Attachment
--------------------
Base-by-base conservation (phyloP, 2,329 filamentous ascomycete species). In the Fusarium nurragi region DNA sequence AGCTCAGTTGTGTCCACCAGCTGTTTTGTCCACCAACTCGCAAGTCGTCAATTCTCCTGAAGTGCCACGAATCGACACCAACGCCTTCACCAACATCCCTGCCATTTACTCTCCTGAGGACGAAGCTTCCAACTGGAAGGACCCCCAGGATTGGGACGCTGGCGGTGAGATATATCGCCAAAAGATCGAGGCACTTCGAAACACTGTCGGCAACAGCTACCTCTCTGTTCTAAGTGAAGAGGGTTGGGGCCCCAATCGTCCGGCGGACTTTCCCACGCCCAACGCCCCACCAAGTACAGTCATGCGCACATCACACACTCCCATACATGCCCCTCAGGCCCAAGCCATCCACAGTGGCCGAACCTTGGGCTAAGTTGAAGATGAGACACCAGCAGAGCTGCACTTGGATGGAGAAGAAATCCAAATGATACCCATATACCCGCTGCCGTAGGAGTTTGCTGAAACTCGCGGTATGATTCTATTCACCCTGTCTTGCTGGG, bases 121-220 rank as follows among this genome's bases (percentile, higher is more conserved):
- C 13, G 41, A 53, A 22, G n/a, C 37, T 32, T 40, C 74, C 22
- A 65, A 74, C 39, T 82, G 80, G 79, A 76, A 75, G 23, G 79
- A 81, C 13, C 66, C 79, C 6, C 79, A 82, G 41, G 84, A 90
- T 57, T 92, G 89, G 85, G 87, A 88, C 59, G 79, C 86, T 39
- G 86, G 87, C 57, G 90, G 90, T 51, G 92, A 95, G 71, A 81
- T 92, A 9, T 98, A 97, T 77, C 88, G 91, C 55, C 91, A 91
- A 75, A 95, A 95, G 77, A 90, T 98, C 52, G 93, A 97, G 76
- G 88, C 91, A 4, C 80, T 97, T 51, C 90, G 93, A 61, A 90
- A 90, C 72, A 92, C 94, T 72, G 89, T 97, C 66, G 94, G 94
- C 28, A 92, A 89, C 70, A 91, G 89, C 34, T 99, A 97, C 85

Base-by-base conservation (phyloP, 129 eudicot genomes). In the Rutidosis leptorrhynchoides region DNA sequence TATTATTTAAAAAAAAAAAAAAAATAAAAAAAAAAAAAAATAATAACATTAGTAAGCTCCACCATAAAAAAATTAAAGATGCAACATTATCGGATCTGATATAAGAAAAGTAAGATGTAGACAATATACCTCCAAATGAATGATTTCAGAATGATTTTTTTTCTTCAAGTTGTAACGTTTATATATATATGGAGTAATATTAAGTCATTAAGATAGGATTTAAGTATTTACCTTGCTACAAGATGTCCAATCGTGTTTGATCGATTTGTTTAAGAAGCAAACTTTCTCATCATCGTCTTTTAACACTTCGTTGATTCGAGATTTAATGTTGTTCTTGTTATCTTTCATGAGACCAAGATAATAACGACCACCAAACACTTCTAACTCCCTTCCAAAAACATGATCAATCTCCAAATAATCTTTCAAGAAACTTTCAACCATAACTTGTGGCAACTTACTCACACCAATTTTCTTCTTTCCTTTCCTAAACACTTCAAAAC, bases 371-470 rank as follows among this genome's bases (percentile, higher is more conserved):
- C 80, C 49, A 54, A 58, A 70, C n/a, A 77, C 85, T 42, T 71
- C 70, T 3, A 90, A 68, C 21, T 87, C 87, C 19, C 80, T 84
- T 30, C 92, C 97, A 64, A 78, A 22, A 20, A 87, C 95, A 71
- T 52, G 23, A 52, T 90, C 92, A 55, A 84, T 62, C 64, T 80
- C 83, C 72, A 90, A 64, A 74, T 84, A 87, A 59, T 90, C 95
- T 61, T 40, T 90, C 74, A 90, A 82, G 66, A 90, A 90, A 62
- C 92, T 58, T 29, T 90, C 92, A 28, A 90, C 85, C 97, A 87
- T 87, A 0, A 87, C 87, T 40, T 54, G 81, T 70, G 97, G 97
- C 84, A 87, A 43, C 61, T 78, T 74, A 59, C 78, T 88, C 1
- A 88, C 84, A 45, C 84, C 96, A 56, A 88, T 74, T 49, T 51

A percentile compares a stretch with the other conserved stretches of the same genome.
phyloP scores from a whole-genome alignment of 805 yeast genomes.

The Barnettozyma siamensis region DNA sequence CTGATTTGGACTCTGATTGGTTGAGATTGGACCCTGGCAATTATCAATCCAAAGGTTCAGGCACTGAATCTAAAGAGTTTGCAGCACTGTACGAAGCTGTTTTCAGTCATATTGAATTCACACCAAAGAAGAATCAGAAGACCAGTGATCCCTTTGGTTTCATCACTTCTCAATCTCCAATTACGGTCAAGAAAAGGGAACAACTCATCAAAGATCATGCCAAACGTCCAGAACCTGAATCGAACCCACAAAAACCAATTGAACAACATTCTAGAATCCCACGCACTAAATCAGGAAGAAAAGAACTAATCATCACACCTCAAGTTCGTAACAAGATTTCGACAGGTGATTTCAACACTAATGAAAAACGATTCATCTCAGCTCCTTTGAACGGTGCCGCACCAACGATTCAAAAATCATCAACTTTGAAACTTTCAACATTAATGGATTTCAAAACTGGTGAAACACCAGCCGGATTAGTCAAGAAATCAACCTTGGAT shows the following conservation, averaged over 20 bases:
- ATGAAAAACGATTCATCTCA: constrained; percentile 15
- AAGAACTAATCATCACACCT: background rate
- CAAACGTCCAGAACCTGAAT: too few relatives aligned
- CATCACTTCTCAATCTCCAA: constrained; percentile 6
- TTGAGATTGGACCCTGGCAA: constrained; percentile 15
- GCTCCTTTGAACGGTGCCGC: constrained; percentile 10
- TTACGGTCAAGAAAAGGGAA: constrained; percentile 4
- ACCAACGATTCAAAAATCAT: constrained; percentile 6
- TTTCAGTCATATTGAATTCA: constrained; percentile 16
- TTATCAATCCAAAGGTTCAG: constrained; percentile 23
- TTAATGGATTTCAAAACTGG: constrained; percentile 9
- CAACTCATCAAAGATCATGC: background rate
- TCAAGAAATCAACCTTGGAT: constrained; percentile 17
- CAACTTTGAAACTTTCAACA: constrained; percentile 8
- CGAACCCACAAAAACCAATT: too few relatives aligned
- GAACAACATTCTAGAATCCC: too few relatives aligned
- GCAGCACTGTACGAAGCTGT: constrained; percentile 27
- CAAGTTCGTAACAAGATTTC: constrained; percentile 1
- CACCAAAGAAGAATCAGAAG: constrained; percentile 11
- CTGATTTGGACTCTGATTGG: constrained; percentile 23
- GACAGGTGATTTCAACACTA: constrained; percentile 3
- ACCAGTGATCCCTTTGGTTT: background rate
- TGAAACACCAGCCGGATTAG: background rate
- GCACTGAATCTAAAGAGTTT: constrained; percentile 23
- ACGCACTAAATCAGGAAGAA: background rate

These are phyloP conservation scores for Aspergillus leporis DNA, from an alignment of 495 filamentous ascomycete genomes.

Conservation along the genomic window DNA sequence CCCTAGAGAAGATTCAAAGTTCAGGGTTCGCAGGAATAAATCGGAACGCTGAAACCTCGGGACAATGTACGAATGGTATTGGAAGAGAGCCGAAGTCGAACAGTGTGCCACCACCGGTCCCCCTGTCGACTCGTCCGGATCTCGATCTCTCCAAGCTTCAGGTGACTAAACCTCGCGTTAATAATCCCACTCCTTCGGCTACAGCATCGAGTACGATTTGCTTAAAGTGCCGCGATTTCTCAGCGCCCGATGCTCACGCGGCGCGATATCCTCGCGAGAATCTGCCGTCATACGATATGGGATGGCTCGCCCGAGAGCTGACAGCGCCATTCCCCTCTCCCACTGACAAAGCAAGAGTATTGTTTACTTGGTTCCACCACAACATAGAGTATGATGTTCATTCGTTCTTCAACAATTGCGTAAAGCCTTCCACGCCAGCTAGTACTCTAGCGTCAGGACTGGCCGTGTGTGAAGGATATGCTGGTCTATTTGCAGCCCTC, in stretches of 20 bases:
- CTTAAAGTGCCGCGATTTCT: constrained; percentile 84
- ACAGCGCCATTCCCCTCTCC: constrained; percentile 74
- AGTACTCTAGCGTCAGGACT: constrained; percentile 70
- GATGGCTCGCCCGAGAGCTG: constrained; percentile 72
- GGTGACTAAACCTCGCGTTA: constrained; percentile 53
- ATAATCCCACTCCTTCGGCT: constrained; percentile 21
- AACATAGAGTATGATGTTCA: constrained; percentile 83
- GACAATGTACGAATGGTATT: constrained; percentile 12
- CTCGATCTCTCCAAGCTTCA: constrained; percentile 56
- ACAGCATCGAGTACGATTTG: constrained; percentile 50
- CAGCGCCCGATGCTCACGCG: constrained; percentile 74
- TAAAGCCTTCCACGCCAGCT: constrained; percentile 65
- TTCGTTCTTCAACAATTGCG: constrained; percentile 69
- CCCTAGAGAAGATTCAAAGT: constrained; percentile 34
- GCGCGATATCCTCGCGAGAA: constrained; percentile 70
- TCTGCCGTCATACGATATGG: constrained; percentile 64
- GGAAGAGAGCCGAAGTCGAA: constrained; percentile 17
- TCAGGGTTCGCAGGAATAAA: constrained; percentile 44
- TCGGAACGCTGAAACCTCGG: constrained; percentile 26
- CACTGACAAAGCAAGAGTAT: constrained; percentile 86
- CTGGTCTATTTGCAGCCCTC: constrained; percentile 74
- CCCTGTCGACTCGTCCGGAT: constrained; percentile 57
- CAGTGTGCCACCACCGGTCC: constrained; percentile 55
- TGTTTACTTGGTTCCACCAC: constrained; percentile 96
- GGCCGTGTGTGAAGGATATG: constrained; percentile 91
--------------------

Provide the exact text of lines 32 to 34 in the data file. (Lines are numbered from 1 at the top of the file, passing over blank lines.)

- TTACGGTCAAGAAAAGGGAA: constrained; percentile 4
- ACCAACGATTCAAAAATCAT: constrained; percentile 6
- TTTCAGTCATATTGAATTCA: constrained; percentile 16